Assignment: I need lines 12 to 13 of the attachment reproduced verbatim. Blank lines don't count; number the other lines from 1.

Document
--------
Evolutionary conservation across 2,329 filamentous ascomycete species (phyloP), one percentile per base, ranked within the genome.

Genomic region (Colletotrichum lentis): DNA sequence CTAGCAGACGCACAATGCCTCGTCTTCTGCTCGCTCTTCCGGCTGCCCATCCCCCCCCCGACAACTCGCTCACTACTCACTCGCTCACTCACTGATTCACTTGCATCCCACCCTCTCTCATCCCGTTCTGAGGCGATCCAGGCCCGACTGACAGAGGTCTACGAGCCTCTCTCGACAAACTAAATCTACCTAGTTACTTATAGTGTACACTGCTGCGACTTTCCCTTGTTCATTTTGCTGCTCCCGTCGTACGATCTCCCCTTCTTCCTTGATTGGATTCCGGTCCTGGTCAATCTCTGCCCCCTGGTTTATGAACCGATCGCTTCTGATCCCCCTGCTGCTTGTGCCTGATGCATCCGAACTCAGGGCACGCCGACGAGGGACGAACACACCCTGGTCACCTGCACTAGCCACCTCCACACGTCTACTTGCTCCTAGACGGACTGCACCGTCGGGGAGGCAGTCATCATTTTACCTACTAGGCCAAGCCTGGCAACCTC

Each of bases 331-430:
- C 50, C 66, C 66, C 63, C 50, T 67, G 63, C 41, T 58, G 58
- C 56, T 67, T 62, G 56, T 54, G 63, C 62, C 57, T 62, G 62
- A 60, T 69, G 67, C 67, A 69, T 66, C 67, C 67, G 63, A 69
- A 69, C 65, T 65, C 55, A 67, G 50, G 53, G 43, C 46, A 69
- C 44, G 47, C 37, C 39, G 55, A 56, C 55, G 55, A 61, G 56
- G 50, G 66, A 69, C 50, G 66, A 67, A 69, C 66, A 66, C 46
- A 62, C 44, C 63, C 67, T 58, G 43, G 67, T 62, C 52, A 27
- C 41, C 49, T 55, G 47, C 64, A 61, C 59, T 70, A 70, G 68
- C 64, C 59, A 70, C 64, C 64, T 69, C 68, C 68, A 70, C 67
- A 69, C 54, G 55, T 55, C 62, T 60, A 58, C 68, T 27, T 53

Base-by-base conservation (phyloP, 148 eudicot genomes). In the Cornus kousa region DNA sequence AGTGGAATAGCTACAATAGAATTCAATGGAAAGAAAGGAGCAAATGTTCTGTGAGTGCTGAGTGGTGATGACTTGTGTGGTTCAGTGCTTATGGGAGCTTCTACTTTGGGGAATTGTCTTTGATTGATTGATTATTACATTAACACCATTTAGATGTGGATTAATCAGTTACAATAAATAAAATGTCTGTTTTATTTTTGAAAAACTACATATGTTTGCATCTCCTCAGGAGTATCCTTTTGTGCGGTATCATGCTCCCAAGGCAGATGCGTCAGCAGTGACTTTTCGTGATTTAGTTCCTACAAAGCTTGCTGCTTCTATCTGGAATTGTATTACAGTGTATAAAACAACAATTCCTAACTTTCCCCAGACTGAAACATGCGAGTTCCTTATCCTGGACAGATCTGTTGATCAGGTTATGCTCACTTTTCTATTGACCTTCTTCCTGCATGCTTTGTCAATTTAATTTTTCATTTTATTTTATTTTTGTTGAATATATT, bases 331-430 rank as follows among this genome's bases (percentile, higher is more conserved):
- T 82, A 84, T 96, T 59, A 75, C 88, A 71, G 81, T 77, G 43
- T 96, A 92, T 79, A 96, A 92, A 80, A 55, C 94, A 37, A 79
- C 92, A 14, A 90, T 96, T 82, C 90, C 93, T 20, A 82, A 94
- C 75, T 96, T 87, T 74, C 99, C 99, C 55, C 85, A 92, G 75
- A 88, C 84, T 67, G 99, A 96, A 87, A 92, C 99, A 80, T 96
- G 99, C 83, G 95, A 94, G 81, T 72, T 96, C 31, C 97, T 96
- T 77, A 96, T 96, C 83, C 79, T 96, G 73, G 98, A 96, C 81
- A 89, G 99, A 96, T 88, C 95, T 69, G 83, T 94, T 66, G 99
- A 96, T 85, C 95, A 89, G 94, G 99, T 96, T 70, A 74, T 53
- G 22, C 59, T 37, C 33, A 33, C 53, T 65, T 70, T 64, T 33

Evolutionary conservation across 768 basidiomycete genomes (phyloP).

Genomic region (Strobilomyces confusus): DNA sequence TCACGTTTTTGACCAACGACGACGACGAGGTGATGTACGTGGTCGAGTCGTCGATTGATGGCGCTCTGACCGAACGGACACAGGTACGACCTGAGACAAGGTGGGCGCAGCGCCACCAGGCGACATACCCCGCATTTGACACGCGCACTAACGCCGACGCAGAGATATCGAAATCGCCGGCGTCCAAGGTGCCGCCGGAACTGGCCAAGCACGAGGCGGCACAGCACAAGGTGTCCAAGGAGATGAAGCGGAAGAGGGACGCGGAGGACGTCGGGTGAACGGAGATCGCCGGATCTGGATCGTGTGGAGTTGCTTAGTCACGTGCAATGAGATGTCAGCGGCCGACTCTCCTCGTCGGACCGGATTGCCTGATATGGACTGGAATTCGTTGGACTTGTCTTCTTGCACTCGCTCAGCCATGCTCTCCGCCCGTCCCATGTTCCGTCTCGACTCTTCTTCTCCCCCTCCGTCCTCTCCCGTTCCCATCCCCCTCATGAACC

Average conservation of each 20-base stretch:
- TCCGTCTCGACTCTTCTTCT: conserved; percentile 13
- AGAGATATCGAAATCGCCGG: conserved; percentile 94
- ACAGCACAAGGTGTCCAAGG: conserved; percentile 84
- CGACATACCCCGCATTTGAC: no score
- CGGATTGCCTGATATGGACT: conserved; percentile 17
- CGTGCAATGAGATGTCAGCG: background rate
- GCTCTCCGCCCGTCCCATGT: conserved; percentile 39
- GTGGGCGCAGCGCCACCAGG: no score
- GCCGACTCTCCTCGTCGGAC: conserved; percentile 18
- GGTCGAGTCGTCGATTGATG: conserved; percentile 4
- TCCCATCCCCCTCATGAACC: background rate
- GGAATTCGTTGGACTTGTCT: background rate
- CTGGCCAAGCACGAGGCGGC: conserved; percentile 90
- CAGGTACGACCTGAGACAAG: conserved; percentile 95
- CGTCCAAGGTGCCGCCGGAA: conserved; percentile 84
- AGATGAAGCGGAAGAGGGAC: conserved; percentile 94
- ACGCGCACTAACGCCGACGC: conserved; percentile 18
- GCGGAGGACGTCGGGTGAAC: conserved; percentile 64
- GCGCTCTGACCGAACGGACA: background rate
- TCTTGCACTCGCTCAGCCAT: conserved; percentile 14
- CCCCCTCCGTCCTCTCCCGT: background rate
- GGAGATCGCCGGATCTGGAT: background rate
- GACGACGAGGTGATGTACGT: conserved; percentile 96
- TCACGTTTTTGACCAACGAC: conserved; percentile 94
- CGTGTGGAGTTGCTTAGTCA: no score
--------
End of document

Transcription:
- C 64, C 59, A 70, C 64, C 64, T 69, C 68, C 68, A 70, C 67
- A 69, C 54, G 55, T 55, C 62, T 60, A 58, C 68, T 27, T 53